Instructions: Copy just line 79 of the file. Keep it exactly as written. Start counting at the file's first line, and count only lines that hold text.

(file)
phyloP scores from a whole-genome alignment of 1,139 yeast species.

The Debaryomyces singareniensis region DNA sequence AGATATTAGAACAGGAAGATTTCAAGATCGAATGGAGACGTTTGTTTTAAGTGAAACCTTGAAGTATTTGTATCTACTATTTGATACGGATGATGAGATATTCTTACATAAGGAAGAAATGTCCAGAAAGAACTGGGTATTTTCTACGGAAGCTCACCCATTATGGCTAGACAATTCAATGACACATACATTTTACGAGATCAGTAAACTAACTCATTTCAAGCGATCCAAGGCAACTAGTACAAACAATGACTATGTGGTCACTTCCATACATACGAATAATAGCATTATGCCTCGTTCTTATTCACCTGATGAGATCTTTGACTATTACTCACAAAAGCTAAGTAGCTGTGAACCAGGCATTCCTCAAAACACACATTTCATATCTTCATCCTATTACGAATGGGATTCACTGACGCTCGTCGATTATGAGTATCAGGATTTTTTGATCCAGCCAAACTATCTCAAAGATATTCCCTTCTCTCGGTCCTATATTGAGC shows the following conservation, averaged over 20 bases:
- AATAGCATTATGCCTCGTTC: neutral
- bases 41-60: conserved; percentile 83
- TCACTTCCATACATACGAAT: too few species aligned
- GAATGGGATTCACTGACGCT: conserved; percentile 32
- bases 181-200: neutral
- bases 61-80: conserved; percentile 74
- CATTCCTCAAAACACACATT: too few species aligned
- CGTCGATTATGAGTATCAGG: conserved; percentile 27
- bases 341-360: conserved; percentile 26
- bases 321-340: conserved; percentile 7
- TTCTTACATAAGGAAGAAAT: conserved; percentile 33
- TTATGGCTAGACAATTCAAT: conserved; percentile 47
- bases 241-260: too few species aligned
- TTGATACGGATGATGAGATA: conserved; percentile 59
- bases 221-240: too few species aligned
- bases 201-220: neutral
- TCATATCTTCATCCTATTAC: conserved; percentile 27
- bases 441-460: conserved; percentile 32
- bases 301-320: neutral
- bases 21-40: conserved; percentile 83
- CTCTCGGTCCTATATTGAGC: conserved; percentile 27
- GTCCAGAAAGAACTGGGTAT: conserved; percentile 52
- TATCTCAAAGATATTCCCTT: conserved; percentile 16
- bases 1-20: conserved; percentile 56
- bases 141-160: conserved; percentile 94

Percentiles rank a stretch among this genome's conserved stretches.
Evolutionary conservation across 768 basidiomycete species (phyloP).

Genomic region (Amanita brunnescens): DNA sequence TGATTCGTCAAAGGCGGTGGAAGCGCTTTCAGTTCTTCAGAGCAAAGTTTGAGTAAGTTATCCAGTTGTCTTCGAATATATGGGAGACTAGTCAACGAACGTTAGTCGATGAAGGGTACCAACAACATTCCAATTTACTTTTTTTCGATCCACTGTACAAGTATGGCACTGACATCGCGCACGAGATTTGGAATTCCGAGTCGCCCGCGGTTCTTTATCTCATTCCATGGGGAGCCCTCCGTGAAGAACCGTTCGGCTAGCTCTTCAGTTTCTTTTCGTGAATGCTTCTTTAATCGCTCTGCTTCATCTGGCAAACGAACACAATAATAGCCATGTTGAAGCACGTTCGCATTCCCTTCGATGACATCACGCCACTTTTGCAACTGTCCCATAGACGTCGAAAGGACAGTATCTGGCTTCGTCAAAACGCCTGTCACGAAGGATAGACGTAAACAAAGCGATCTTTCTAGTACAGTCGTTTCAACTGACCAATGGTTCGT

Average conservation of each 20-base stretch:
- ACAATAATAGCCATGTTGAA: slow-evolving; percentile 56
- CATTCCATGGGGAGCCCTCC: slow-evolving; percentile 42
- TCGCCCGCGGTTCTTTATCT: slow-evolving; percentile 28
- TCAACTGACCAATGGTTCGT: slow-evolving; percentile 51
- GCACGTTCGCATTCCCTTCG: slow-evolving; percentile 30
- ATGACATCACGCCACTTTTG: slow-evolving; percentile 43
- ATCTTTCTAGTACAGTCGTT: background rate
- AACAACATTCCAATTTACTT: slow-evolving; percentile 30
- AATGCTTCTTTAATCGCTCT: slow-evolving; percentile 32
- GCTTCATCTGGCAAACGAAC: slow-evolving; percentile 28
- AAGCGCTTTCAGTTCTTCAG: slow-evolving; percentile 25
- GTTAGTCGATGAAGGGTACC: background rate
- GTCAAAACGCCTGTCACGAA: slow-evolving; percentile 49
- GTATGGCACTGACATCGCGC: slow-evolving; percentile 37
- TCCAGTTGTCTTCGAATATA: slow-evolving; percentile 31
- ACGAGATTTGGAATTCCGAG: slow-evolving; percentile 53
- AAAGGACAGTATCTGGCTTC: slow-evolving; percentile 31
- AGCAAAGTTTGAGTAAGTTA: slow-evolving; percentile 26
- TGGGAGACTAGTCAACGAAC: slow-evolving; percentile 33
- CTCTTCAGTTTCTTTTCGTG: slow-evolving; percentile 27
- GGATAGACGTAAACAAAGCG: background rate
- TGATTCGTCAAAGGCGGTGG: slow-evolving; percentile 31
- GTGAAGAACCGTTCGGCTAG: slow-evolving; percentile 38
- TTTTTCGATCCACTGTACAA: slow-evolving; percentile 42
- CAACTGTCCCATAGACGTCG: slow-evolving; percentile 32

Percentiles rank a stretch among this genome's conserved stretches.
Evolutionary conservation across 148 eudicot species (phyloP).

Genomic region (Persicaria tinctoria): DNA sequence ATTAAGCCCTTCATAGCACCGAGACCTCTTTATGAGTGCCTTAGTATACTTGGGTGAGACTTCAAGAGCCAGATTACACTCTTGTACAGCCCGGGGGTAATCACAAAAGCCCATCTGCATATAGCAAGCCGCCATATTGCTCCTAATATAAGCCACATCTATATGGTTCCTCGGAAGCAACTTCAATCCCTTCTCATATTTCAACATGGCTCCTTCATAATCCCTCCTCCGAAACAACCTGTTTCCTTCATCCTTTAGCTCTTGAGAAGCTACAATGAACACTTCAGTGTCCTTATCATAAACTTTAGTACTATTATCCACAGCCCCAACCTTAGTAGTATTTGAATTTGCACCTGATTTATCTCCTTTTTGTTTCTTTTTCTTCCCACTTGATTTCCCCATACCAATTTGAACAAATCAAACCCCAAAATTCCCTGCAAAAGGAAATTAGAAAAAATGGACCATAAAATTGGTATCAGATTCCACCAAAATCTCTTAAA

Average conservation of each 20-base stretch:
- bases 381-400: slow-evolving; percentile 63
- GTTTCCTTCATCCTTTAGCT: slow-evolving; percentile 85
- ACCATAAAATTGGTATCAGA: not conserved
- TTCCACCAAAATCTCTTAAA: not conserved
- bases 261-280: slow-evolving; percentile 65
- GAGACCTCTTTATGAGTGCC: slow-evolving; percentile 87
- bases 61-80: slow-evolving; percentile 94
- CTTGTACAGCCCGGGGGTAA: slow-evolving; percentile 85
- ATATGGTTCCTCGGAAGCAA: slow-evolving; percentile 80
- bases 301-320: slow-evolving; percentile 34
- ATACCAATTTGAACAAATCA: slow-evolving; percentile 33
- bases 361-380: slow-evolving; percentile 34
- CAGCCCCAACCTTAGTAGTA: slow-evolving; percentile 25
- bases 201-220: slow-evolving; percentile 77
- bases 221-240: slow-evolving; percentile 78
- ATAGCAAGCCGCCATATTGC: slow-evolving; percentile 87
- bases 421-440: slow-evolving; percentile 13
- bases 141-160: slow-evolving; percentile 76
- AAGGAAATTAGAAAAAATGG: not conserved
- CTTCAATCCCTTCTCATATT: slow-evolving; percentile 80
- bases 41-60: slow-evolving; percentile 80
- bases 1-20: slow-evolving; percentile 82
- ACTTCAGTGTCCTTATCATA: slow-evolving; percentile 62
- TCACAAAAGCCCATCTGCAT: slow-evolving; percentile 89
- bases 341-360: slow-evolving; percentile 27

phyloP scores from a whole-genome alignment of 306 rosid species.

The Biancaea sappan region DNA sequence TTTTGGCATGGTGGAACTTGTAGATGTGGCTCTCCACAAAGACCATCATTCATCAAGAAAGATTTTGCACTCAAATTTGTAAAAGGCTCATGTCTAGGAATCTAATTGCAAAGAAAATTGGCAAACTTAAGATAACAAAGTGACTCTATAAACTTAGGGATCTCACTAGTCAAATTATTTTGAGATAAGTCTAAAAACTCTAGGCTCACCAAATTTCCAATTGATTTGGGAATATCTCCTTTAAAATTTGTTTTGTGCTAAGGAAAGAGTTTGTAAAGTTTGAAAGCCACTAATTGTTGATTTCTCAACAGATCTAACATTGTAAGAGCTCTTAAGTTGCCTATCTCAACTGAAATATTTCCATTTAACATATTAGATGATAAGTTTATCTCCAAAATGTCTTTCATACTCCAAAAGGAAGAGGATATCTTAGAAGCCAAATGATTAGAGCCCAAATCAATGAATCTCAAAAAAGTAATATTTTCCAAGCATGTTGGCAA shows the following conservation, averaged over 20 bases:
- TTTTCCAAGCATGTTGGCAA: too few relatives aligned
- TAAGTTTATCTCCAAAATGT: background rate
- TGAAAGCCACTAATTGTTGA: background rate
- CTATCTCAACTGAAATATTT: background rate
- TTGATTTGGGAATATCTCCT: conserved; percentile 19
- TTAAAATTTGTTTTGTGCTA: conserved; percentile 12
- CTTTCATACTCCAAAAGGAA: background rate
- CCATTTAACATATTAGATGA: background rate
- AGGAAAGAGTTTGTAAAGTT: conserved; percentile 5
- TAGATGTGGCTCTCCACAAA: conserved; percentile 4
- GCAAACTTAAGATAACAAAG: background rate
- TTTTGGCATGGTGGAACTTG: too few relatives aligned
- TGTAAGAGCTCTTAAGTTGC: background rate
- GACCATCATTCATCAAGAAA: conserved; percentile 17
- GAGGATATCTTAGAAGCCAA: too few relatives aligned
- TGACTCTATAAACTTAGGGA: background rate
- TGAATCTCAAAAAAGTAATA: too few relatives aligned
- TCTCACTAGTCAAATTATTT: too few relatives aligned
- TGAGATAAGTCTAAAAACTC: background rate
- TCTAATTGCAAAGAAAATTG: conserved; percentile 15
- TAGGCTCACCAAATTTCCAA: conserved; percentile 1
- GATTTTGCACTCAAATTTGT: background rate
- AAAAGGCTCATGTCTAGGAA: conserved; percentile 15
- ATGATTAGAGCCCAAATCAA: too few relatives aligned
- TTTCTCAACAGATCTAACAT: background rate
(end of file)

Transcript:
- AAGGAAATTAGAAAAAATGG: not conserved